How To Tell If Peanuts Have Gone Bad

You either love them or you're allergic to them; Peanuts have found their way into every meal of the day and the things that you can do with them as a chef are as exciting as they are tasty. Whether you're eating them raw, putting peanut butter onto a sandwich, making a sauce for your spring rolls, or mixing them as a garnish into the most delicious pad thai, everyone should be able to tell when their peanuts have gone bad at a glance and a sniff.

It can be odd to think of a nut going bad, but it can happen and it's not pretty. According to L'academie, peanuts, while they are very dry, have a high fat content, which means that rather than calling them "spoiled," most people say "rancid." Rancid refers to foods with high fat and/or oil content going stale and becoming extremely unpleasant to the taste and smell. Rancid peanuts will appear dry and shriveled as opposed to the shiny full appearance of a regular nut, and they will also smell sour and musty. 

Usually, these signs will be enough to tell, but if you really want to make sure and give them a taste, the nuts will taste bitter and potentially sour.

How long and how to store peanuts

According to Does It Go Bad, peanuts typically will last a very long time before going bad (this is a good thing, but also can lead people to forget about their peanut stash until it's too late), but the exact length that they will last depends on what state they're in, how they've been prepared, and where you're keeping them. Whether they've been boiled, roasted, canned, and/or shelled and whether they're being stored in a pantry, in the freezer, or just in a bowl in your kitchen are all factors to consider. Generally it's always a good rule to just go off of the expiration date that comes on the packaging.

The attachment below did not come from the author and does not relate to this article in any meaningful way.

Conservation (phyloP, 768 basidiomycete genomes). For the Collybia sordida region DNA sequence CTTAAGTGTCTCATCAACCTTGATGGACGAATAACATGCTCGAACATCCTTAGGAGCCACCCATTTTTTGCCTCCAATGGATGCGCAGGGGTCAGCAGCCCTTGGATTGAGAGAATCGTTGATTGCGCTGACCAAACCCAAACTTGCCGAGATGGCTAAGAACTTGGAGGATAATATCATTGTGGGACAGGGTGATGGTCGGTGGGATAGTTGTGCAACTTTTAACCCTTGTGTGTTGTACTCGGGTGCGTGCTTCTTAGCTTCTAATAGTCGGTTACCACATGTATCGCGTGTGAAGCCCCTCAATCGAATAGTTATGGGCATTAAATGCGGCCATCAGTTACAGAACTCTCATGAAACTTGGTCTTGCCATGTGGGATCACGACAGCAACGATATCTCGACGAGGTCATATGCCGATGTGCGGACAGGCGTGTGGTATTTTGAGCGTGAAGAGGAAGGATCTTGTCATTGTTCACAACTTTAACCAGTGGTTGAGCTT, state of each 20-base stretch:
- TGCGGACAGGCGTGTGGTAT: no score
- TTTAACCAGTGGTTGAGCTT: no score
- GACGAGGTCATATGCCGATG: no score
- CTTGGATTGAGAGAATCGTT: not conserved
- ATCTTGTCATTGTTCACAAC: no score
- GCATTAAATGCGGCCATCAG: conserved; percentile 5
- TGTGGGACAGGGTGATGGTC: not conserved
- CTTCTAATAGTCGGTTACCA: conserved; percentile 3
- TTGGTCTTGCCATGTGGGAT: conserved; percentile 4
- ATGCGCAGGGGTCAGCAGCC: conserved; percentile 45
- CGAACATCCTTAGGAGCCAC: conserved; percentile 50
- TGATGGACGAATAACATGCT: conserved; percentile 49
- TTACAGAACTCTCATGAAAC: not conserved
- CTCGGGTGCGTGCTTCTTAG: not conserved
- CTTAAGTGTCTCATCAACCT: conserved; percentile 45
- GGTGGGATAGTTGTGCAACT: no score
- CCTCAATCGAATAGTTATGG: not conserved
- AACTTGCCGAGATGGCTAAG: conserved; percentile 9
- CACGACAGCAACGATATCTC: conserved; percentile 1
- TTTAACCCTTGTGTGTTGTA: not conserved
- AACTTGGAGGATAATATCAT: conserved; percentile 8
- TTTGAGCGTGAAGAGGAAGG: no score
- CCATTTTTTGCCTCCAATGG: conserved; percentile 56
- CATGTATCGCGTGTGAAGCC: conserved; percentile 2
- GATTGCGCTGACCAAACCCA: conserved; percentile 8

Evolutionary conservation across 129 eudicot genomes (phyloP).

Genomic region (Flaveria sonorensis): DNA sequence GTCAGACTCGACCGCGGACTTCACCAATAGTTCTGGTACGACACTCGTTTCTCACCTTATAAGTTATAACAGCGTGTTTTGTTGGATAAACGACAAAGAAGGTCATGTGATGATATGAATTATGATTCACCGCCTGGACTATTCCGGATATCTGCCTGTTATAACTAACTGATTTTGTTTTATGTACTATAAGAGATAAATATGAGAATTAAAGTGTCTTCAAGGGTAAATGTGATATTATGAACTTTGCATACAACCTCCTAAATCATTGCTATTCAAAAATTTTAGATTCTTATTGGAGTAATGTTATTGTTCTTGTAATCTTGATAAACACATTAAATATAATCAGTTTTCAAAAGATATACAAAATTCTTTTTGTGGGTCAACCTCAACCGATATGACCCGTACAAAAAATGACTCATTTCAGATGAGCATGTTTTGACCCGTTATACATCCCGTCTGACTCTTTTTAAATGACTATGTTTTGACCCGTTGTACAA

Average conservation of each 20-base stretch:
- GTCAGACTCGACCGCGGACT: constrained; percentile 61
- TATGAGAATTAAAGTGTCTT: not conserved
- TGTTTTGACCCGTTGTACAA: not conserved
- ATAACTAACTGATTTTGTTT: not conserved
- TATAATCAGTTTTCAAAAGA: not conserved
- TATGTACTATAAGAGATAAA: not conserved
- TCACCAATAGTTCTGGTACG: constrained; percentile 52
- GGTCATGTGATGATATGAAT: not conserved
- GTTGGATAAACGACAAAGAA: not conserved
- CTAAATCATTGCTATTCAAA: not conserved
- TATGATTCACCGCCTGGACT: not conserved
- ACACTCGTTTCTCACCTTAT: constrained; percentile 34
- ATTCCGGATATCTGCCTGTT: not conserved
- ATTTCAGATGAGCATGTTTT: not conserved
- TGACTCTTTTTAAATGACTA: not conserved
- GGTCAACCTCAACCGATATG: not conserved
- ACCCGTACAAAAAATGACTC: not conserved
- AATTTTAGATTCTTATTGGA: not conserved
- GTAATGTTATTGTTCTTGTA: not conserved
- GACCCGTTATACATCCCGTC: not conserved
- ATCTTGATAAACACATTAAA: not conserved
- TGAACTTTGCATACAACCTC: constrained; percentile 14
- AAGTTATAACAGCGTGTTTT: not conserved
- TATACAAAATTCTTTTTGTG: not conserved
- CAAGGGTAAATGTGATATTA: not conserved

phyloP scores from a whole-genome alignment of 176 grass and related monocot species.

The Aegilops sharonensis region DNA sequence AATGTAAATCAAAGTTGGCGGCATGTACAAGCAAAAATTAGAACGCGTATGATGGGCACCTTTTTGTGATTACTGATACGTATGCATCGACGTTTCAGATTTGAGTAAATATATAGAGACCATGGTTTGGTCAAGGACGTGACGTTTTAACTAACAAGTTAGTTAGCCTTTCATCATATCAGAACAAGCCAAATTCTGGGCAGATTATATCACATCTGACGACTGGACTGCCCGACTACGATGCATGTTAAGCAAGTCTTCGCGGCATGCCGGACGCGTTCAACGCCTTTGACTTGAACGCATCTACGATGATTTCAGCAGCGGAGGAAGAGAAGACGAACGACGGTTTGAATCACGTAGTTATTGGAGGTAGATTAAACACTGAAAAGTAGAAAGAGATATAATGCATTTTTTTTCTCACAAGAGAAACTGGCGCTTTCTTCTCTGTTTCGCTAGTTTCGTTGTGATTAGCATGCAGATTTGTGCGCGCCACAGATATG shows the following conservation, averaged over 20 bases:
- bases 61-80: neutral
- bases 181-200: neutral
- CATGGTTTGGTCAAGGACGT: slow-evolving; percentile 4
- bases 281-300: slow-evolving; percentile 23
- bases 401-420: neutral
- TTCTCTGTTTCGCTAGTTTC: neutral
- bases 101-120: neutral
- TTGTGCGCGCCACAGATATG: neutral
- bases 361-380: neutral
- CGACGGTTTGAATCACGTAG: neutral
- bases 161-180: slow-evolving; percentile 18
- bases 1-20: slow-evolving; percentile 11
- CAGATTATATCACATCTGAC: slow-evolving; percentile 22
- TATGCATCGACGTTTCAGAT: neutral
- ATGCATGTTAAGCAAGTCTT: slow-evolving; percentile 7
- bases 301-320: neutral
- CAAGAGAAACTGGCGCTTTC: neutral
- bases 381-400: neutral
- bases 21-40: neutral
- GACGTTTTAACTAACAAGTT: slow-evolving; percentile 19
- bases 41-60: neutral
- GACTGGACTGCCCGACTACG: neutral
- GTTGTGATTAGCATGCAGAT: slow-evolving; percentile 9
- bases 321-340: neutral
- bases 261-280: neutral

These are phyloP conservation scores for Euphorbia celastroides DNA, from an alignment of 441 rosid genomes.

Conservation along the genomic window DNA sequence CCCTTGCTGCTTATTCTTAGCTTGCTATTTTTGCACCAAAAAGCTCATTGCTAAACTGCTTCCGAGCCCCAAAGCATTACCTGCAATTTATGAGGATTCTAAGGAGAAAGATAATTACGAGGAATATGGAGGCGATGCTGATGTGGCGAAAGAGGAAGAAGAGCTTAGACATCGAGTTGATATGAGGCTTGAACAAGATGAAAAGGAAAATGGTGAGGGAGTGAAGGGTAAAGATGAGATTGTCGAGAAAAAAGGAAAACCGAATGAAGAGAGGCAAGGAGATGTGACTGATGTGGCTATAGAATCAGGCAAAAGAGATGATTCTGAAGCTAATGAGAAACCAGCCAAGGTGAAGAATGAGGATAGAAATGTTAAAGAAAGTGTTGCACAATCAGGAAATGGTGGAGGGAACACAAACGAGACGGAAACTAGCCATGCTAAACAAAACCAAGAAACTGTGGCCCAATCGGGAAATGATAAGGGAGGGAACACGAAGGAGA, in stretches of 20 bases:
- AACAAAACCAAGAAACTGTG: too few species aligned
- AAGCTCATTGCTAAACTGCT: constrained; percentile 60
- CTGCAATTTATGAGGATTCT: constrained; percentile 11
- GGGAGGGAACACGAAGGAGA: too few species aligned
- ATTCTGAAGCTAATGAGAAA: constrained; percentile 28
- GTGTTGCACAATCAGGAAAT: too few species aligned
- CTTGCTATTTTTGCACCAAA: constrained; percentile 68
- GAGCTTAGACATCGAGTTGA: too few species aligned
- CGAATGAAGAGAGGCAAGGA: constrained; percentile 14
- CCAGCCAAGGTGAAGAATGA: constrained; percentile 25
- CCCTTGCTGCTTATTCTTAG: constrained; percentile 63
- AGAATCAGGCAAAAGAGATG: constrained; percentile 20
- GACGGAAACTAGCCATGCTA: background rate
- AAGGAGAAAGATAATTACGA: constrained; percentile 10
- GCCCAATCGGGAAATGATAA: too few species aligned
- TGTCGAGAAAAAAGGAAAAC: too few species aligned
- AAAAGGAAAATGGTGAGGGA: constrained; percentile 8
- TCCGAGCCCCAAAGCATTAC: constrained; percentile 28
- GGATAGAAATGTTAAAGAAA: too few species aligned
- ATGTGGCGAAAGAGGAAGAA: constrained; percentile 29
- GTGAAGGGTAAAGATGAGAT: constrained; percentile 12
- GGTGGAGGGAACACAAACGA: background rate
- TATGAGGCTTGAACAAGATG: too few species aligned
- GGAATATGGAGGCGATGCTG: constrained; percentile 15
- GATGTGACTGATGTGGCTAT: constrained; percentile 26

Because they are so dry, peanuts will keep for quite a while just by themselves, but if you want to maximize their lifetimes, you want to look for places that are cooler and dryer. However, if you chose to keep them in the refrigerator, you'll want to be sure to put them in an airtight container. And, if you opt for a colder option, the freezer, Glad recommends putting them in the deepest area of the appliance.